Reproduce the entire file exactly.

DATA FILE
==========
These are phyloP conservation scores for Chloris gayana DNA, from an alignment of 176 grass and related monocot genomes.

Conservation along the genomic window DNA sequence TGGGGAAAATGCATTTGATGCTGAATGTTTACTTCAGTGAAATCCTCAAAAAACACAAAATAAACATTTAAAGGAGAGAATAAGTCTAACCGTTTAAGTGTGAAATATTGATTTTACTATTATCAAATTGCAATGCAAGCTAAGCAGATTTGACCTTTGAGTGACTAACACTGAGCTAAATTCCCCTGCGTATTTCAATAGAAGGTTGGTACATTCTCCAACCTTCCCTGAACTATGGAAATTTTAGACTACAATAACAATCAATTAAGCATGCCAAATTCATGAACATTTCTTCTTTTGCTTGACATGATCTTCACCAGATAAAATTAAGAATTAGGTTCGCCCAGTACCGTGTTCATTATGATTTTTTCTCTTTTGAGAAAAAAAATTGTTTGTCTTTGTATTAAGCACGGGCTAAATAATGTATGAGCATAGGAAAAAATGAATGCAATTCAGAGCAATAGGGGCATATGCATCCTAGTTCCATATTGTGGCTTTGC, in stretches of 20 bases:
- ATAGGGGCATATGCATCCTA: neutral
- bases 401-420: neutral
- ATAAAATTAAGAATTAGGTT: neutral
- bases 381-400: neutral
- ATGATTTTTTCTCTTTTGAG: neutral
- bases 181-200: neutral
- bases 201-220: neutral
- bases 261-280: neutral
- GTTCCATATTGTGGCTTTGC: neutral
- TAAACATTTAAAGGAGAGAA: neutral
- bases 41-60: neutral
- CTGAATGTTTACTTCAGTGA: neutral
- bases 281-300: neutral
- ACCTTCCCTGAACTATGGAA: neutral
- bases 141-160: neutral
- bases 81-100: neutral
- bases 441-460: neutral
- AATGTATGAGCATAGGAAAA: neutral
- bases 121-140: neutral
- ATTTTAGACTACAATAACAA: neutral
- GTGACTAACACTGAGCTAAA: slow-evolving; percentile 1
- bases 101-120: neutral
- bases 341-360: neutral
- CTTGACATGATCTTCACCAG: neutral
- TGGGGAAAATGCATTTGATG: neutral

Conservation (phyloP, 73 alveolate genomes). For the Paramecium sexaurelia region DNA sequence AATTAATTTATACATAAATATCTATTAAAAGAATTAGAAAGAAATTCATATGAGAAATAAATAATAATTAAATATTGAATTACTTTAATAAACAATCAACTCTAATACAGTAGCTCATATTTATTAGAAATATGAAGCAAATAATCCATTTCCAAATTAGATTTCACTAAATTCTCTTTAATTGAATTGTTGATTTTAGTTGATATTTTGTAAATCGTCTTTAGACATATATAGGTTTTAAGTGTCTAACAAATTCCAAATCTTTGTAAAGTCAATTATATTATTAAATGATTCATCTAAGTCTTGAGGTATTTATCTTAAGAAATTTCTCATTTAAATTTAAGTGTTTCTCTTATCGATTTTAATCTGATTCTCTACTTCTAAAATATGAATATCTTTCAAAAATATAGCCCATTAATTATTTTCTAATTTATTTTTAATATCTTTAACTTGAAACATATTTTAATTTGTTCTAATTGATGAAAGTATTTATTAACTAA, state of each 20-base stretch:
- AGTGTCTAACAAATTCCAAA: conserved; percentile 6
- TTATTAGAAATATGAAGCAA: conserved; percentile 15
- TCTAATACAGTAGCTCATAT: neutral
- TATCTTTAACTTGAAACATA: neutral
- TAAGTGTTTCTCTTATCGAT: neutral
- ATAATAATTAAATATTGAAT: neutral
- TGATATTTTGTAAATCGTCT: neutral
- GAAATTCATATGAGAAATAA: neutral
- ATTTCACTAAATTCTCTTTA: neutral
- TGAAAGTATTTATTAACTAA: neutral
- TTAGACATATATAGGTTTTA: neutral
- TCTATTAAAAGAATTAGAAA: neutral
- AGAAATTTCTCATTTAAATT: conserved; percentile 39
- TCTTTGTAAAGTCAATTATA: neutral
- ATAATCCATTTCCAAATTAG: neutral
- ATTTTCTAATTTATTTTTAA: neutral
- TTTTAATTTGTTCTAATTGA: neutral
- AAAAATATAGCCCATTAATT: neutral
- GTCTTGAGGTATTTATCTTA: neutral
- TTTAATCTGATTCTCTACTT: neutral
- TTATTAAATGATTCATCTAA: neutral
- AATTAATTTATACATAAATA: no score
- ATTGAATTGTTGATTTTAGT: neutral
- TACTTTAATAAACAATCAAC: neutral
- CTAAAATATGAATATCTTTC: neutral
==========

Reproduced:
These are phyloP conservation scores for Chloris gayana DNA, from an alignment of 176 grass and related monocot genomes.

Conservation along the genomic window DNA sequence TGGGGAAAATGCATTTGATGCTGAATGTTTACTTCAGTGAAATCCTCAAAAAACACAAAATAAACATTTAAAGGAGAGAATAAGTCTAACCGTTTAAGTGTGAAATATTGATTTTACTATTATCAAATTGCAATGCAAGCTAAGCAGATTTGACCTTTGAGTGACTAACACTGAGCTAAATTCCCCTGCGTATTTCAATAGAAGGTTGGTACATTCTCCAACCTTCCCTGAACTATGGAAATTTTAGACTACAATAACAATCAATTAAGCATGCCAAATTCATGAACATTTCTTCTTTTGCTTGACATGATCTTCACCAGATAAAATTAAGAATTAGGTTCGCCCAGTACCGTGTTCATTATGATTTTTTCTCTTTTGAGAAAAAAAATTGTTTGTCTTTGTATTAAGCACGGGCTAAATAATGTATGAGCATAGGAAAAAATGAATGCAATTCAGAGCAATAGGGGCATATGCATCCTAGTTCCATATTGTGGCTTTGC, in stretches of 20 bases:
- ATAGGGGCATATGCATCCTA: neutral
- bases 401-420: neutral
- ATAAAATTAAGAATTAGGTT: neutral
- bases 381-400: neutral
- ATGATTTTTTCTCTTTTGAG: neutral
- bases 181-200: neutral
- bases 201-220: neutral
- bases 261-280: neutral
- GTTCCATATTGTGGCTTTGC: neutral
- TAAACATTTAAAGGAGAGAA: neutral
- bases 41-60: neutral
- CTGAATGTTTACTTCAGTGA: neutral
- bases 281-300: neutral
- ACCTTCCCTGAACTATGGAA: neutral
- bases 141-160: neutral
- bases 81-100: neutral
- bases 441-460: neutral
- AATGTATGAGCATAGGAAAA: neutral
- bases 121-140: neutral
- ATTTTAGACTACAATAACAA: neutral
- GTGACTAACACTGAGCTAAA: slow-evolving; percentile 1
- bases 101-120: neutral
- bases 341-360: neutral
- CTTGACATGATCTTCACCAG: neutral
- TGGGGAAAATGCATTTGATG: neutral

Conservation (phyloP, 73 alveolate genomes). For the Paramecium sexaurelia region DNA sequence AATTAATTTATACATAAATATCTATTAAAAGAATTAGAAAGAAATTCATATGAGAAATAAATAATAATTAAATATTGAATTACTTTAATAAACAATCAACTCTAATACAGTAGCTCATATTTATTAGAAATATGAAGCAAATAATCCATTTCCAAATTAGATTTCACTAAATTCTCTTTAATTGAATTGTTGATTTTAGTTGATATTTTGTAAATCGTCTTTAGACATATATAGGTTTTAAGTGTCTAACAAATTCCAAATCTTTGTAAAGTCAATTATATTATTAAATGATTCATCTAAGTCTTGAGGTATTTATCTTAAGAAATTTCTCATTTAAATTTAAGTGTTTCTCTTATCGATTTTAATCTGATTCTCTACTTCTAAAATATGAATATCTTTCAAAAATATAGCCCATTAATTATTTTCTAATTTATTTTTAATATCTTTAACTTGAAACATATTTTAATTTGTTCTAATTGATGAAAGTATTTATTAACTAA, state of each 20-base stretch:
- AGTGTCTAACAAATTCCAAA: conserved; percentile 6
- TTATTAGAAATATGAAGCAA: conserved; percentile 15
- TCTAATACAGTAGCTCATAT: neutral
- TATCTTTAACTTGAAACATA: neutral
- TAAGTGTTTCTCTTATCGAT: neutral
- ATAATAATTAAATATTGAAT: neutral
- TGATATTTTGTAAATCGTCT: neutral
- GAAATTCATATGAGAAATAA: neutral
- ATTTCACTAAATTCTCTTTA: neutral
- TGAAAGTATTTATTAACTAA: neutral
- TTAGACATATATAGGTTTTA: neutral
- TCTATTAAAAGAATTAGAAA: neutral
- AGAAATTTCTCATTTAAATT: conserved; percentile 39
- TCTTTGTAAAGTCAATTATA: neutral
- ATAATCCATTTCCAAATTAG: neutral
- ATTTTCTAATTTATTTTTAA: neutral
- TTTTAATTTGTTCTAATTGA: neutral
- AAAAATATAGCCCATTAATT: neutral
- GTCTTGAGGTATTTATCTTA: neutral
- TTTAATCTGATTCTCTACTT: neutral
- TTATTAAATGATTCATCTAA: neutral
- AATTAATTTATACATAAATA: no score
- ATTGAATTGTTGATTTTAGT: neutral
- TACTTTAATAAACAATCAAC: neutral
- CTAAAATATGAATATCTTTC: neutral